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  • johncagave

Which agave?

Updated: Jun 2

Agave -- as well as a few varieties of yucca I'm growing -- have long been known as durable, drought tolerant plants that can also withstand low temperatures. I'll be specializing in about a dozen types of agave and yucca, which I will profile below.


Durable does not mean eternal. These aren't oak trees. They'll grow anywhere from a few years to around 20 or 30, then flower and die. Many will procreate pups -- offsets -- that you can use to add to your landscape or replace agave once they die off. I'll be selling more mature plants, 2-3 years old, that are already well established. But there are no sure things in this line of work.


I grew up on a farm in Missouri and here's my motto: Everything that goes into the dirt is a gamble, plain and simple.


They will, however, be low maintenance plants needing only occasional fertilizing, if that. In a section below, I'll explain why you can ignore commercial fertilizers and save a signification amount of water in the process. This will hold true for all personal gardens, and if you get inspired, even small farms.


Just don't expect many people to listen.






Ovatifolia -- Whale's Tongue


This is one of my favorites.


Ovatifolia, or whale's tongue, is beautiful, drought tolerant and highly cold tolerant -- good down to at least 4 or 5 degrees Fahrenheit and reportedly thriving down to 0. In my border town in the Rio Grande Valley, the record low temperature is set at 14 degrees. And with climate change roiling the weather it looks like we can expect a hard freeze every few years down to the low 20s. That's a real threat.


Ovatifolia is native to northeast Mexico -- part of the Chihuahua Desert collection I am fond of -- originating down in the Sierra de Lampazos mountains where they find it at 3,700 to 7,000 feet. But it can range from zone 7 to zone 9, maybe 11, giving it really good range.


I've had a lot of success growing ovatifolia and I'm looking forward to seeing them mature. They get big -- 3 feet in height -- and can offer a dominant signature in a landscape project. I haven't tested them against the local javelina population behind my house along the Arroyo Colorado, but they clearly don't have many predators to worry about.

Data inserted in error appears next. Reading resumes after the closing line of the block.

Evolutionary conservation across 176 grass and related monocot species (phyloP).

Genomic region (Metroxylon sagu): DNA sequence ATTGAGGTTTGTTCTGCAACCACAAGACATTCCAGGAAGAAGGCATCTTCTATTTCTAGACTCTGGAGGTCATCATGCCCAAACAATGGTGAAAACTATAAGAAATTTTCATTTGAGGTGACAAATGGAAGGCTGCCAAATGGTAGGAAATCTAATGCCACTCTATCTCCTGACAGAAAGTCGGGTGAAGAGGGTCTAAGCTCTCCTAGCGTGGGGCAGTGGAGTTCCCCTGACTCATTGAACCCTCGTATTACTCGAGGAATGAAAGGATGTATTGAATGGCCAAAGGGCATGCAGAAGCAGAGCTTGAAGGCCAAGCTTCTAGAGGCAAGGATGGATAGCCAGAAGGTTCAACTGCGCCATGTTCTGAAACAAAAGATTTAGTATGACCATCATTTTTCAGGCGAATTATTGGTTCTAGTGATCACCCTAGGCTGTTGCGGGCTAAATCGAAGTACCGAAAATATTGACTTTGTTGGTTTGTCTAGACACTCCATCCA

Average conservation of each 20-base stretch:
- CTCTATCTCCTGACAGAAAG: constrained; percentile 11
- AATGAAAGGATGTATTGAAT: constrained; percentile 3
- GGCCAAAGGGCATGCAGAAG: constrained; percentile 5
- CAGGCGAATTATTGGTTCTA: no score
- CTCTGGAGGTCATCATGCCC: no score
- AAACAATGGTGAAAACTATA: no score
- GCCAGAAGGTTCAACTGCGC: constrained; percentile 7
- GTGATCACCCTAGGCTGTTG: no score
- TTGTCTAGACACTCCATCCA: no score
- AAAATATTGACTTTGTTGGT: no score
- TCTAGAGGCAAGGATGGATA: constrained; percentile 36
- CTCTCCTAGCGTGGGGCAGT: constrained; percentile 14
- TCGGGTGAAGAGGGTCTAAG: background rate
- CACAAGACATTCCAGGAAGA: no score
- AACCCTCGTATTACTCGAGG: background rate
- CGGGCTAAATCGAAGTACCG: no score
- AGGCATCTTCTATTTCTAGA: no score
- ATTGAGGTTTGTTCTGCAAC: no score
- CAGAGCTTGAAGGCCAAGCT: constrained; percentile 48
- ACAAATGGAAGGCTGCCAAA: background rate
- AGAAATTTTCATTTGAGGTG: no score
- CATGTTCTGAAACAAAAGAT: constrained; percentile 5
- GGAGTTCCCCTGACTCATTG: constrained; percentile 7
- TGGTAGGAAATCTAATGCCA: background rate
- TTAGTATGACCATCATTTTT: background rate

The drawback, from my perspective, is that this one doesn't do offsets. So if you want to grow a lot of it, you have to find the seeds. I'm working on it.



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Havardiana -- Harvard's Agave


Here's another agave that can survive a range of temperatures. Like a lot of my agave, there's 10 weeks of each year I'm concerned about temporary hard freezes. Keep this one dry during the winter months, and you can let it go as far as 20 below without losing it. I'm going to bring a couple up to my place in Vermont to see just how well it does with cold.


Vermont is a great place to test cold. And Texas, of course, is where you go when they turn the temp up most months.


I'm still exploring this one, but they occasionally put out pups. Sometimes yes. Sometimes no. I've got a few that are sparking offsets, and I'd like to know more about that.


They grow up to about 2 feet high and 4 feet wide in the 10-15 year cycle, so like whale's tongue, a beefy player in any landscape you may have in mind. I've heard tell of a West Texas variety they grow around the Davis Mountains, and I'll check it out once I get back to the region.


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Agave Victoriae-Regina -- Queen Victoria


This is one of the smaller but very beautiful agaves that brings some real depth to landscapes -- provided you can get them to cooperate.


They grow about a foot tall and 2 feet wide and I've seen reports that it's cold hardy down to 12 degrees Fahrenheit. Like the rest of the agave, it's highly drought tolerant but won't object to being watered once a month. Temper the sun with some afternoon shade.


Personally, I've found the Victoria a tough plant to grow. It's very slow, at the least but can also live for 40 years, a considerable stretch for agave.


I've also been playing with the related Ferdinand agave.




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Americana -- Century Plant, Maguey


This was one of my first successes, and looking back, it's not hard to see why. The Americana is native to my part of Texas, thrives down to 18 degrees Fahrenheit, and shoots off offsets in a francy of procreation. Like the rest of my collection, drought only slows it down. Occasional watering in dry months make this a great addition to a xeriscape landscape and you will have plenty of additions to replace them once they complete the cycle.


I'd prefer a more super cold tolerant agave, particularly if you're in a marginal area that will experience more extremes of weather. But the pluses are many and the minuses few.


They picked up the name century plant because people thought they lasted a long, long time. But they don't. It will go the usual 10 to 30 years, flower and die. The stalk can grow more than 20 feet, making an impressive impact while it lasts.


This one's a giant. It will grow to a 6-10 foot spread, and swells up at a nice steady pace. If you start with a plant that's 2 years in, say, you'll have an impressive feature in your landscape from the get-go.